OUR SNUG BUGS
I wanted to share a very special bug hotel that my dad Rodger Meikle (an avid NZ Gardener reader) recently made for his granddaughter Lucy. Dad spent many hours crafting this special hotel that he’d seen in your magazine (August 2018) and was really pleased with his efforts. It even comes with a brass badge of completion and edging on the roof.
I wanted to share this with you and your readers, as I’m really proud of his hard work. Leanne Meikle-Bevan, AUCKLAND
MY GARDENING JOURNEY
My gardening began when I was a fiscally challenged student living in a 50sqm flat in Christchurch. I was given a cutting of rosemary and it developed roots in a jar on the windowsill. I didn’t want to waste it, so I planted it. The rosemary bush flourished, and I became obsessed. I pulled all the shrubs out of the gardens bordering the driveway and planted broccoli and cauli (they are flowers, after all), and I scored a tiny planterbox from the landlord that held salad greens and herbs. I had much success and managed to supplement my diet and save some of my limited student funds by eating spinach and baked beans, or beetroot leaf salad. I spent hours talking gardens to the elderly neighbours, gleaning wisdom and sharing stories.
It was not all joyous, however. As all gardeners know, there are always flops and the first time I tried courgettes nearly ended everything. Under the pear tree at the back of the sloping lawn I dug a hole for the fledgling plants I had bought. They never quite took off and one day, as I was bewailing their lack of lustre and gesturing profusely, I knocked the tiny, struggling top right off one. I remember sobbing, “I murdered it! It never even had a chance!” There were no courgettes that summer.
Since then, every house I have lived in, I have put my gardening mark on. After the earthquakes, we did a stint in the North Island. What an eye opener – I could grow everything! Now we are back in the South Island and I am re-learning the southern seasons. I love the idea that everywhere I have lived I have made greener, more productive and a little more alive. For what is a house without a garden? And what is a garden without some love? It is such a pleasure to share that joy with my family and the wider gardening community. Vicki Johnson, TEMUKA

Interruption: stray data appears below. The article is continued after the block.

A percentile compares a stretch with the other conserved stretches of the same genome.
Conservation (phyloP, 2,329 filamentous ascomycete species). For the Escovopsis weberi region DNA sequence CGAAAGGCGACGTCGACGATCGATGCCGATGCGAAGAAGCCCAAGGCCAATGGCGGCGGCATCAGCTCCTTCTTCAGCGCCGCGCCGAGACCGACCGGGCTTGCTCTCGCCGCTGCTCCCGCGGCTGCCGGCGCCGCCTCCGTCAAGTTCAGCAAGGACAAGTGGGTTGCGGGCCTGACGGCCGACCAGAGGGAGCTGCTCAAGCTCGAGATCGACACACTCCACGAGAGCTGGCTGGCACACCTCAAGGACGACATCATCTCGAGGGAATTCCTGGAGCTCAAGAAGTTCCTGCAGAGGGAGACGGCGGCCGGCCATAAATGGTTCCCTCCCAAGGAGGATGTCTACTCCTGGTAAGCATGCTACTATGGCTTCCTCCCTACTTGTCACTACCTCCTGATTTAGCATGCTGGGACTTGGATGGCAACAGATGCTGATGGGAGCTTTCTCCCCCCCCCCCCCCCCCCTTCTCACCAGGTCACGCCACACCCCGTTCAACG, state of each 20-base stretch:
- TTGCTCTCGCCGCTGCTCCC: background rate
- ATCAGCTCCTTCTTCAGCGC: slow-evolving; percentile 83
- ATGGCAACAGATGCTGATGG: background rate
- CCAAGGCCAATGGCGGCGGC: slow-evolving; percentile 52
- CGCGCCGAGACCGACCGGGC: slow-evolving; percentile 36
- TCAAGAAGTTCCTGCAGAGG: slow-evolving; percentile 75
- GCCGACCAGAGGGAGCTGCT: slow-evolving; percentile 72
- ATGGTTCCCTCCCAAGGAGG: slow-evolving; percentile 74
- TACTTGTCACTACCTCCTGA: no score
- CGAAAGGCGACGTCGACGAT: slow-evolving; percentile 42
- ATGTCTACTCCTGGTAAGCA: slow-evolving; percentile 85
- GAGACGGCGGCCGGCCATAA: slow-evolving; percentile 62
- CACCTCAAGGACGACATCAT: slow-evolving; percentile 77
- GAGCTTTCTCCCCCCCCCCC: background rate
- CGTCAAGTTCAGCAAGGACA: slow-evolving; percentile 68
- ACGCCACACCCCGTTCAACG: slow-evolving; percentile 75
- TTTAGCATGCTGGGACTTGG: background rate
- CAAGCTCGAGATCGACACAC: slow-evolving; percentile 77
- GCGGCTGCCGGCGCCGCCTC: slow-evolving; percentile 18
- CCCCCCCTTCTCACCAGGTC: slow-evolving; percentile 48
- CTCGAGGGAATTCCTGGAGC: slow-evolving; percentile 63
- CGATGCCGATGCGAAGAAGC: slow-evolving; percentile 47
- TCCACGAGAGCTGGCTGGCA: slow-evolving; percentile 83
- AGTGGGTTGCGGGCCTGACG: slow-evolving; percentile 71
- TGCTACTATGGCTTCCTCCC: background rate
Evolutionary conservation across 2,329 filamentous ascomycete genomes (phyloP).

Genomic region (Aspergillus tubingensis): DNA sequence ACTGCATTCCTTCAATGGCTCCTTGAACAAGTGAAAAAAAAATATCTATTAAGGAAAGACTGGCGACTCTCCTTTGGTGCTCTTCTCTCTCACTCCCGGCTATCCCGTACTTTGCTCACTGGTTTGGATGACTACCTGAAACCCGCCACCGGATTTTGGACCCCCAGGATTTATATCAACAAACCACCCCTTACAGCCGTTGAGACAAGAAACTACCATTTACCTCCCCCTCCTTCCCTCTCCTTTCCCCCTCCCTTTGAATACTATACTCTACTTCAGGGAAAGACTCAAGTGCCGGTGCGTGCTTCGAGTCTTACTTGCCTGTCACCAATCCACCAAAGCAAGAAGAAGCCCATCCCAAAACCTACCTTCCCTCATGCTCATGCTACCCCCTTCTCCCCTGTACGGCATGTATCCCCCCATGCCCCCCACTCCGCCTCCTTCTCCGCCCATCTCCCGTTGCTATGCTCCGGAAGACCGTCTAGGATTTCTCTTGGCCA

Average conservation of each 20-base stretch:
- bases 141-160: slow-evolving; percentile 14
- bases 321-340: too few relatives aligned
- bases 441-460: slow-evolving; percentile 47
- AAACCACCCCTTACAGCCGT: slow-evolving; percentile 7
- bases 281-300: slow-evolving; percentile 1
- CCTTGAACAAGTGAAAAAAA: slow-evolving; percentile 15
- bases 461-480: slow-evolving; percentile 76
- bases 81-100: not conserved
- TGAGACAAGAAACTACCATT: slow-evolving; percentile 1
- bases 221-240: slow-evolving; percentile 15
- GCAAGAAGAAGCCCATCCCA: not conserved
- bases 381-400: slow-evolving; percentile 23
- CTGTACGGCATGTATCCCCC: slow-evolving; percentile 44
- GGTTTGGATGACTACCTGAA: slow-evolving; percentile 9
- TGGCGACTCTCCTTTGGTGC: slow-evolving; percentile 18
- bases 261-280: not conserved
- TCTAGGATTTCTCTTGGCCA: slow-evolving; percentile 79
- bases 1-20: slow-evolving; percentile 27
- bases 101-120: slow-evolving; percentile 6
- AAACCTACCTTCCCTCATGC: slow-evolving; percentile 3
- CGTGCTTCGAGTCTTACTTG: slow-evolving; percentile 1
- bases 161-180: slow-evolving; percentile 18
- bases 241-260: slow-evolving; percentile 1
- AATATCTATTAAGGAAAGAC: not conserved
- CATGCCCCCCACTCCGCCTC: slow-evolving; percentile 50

MY FAVOURITE GERANIUM
I have just finished reading about geraniums and pelargoniums in the June issue. Some years ago, a friend of my husband gave me a small plant which he said was very special, called Geranium maderense. “It will spend its first year growing and will bloom lavishly in the second.” It did just that and I have nurtured it ever since. No-one I have shown it to has ever heard about it and but they are always stunned by its display. It happily copes with the Waikato frosts. Margaret Willis, CAMBRIDGE
ANOTHER MARMALADE FAN
I had bought an orange tree and a lemon tree when moving from Balclutha to Wanaka 16 years ago. They were tiny trees and cost me $4.50 each. They grew in pots albeit rather stuntedly until about five years ago when my husband Mike transplanted the smallish trees into the ground in a sheltered north-facing position. Both trees said thank you, took off and this year I have made three batches of the best marmalade ever! I used the Winter Marmalade recipe in the NZ Gardener special edition Homegrown Fruit Trees (2009). Take four oranges and four lemons, cut up fruit and put everything in food processor to purée until skins have been broken down. Place in large pot and bring to boil briskly for 1 hour. Add 2 kilos sugar and boil a further 20 minutes, test for setting on cold saucer. When ready, stand for 15 minutes, stir and put in clean, sterilised jars. Beccy Horder, WANAKA
SHARE THE LOVE
We are so loving the vibrancy of these colourful freesias and irises under our cherry tree that we had to share the pleasure they bring. Winsome Edwards, TAURANGA
GARDENER FOR LIFE
As an octogenarian, I have downsized my gardening, but my great-grandchildren still love picking strawberries from my garden… and birthdays are still celebrated with Aunt Daisy’s 1968 recipe for strawberry and rhubarb jam with scones. Bromeliads are now my favourite plant with many sitting in pots underneath my large grapefruit tree – so productive I put the fruit at my letterbox for all who wish to enjoy them. They are received with a wave and on the odd occasion a lolly left in the letterbox for me. Such a special thing to be able to share my love of gardening with many of my grandchildren and greatgrandchildren. The first NZ Gardener magazine came out in the 1940s… and I have only just recently misplaced that first copy. Roll on NZ Gardener. I’m still getting lots of pleasure and still learning thanks to your great magazine. Verna McIntosh, MANGERE BRIDGE
DON’T WORRY, BEE HAPPY
With the focus on bees in the September issue, I have spent the last few weeks doing some research of my own and observing which flowers, if any, were visited by bees. There simply weren’t many around. Where were they when our strawberries and broad beans needed pollinating? With so many flowers out, why weren’t there more bees? Well, I don’t need to ask that question any more!
They are now all on my shrubby echium, flowering for the first time against a warm brick wall. With 12 tall spikes packed with cobalt blue flowers, with one to seven bees on each flowering stem, I can now happily say bees are alive and well in my garden! Heather Hill, BLENHEIM
I wanted to say that I really enjoyed reading about the gardens in your October issue. The Richmond garden story made us start planning for a road trip to see the Wairarapa Garden Tour right away! The garden in the North Shore was inspiring too, as it showed us what can be done in a simple suburban garden – a small section doesn’t have to be boring. Thank you NZ Gardener. Ken Jarvis, AUCKLAND